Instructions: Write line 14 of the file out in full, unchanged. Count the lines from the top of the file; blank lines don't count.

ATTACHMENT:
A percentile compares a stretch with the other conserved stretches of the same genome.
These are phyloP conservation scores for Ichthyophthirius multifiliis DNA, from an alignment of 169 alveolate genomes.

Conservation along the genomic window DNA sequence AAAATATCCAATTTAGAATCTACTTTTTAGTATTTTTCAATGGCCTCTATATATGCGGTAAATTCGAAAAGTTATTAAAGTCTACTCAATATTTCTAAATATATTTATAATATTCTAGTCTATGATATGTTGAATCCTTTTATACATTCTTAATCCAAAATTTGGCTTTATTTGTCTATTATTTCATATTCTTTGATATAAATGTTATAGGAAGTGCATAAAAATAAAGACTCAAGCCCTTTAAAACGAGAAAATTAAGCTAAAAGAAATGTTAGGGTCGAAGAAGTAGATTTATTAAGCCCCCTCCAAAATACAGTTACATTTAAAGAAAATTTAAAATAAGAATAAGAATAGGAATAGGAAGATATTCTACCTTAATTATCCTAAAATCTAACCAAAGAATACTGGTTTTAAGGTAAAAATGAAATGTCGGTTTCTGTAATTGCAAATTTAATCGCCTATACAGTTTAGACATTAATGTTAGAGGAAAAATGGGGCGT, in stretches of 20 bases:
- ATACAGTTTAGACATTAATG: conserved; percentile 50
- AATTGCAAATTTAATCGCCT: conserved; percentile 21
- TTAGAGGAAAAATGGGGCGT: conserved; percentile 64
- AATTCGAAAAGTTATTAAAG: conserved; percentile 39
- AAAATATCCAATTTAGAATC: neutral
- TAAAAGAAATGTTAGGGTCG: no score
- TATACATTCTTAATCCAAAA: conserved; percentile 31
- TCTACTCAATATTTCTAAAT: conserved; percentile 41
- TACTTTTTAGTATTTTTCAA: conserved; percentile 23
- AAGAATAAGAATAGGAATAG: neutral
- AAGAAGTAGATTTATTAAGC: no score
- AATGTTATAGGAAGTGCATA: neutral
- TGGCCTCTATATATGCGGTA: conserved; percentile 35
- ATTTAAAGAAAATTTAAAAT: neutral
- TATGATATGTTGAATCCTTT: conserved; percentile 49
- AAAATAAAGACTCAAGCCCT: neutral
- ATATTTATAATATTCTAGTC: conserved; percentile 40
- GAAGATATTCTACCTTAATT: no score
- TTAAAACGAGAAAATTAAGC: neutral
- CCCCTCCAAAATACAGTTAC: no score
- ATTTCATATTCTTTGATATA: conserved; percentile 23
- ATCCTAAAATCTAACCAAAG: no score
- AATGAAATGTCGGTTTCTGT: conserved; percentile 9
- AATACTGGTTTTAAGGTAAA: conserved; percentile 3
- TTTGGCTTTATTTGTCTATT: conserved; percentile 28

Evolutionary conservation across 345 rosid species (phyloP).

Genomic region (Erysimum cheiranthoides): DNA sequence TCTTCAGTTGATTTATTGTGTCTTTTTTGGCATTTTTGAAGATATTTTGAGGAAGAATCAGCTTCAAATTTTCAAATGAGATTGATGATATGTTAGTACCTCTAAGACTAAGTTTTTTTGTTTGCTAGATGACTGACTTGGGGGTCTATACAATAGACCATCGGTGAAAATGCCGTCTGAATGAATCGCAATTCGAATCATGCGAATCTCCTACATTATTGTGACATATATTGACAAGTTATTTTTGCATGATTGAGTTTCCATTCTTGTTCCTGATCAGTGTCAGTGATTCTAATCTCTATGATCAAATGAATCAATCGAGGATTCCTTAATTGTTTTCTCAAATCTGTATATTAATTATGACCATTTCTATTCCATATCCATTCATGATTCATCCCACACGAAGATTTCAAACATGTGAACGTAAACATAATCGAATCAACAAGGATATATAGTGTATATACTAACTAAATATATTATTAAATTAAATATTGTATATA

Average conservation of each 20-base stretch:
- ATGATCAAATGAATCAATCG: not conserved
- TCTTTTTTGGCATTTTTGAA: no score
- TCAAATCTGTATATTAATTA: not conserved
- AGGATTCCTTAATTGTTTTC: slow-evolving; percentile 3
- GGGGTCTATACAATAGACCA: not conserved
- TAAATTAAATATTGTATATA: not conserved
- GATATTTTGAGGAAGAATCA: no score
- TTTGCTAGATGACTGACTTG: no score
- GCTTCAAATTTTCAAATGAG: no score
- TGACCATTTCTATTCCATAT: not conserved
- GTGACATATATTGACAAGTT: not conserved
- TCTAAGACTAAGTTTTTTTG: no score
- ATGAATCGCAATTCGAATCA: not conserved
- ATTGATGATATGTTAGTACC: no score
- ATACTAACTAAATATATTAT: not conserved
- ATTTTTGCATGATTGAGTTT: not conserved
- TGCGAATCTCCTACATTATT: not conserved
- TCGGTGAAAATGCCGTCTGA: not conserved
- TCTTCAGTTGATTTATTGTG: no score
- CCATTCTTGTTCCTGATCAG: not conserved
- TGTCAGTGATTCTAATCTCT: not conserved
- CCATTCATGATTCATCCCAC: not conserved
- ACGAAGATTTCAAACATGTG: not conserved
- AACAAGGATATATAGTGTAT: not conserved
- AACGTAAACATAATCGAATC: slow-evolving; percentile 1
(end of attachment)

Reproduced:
- AAGAAGTAGATTTATTAAGC: no score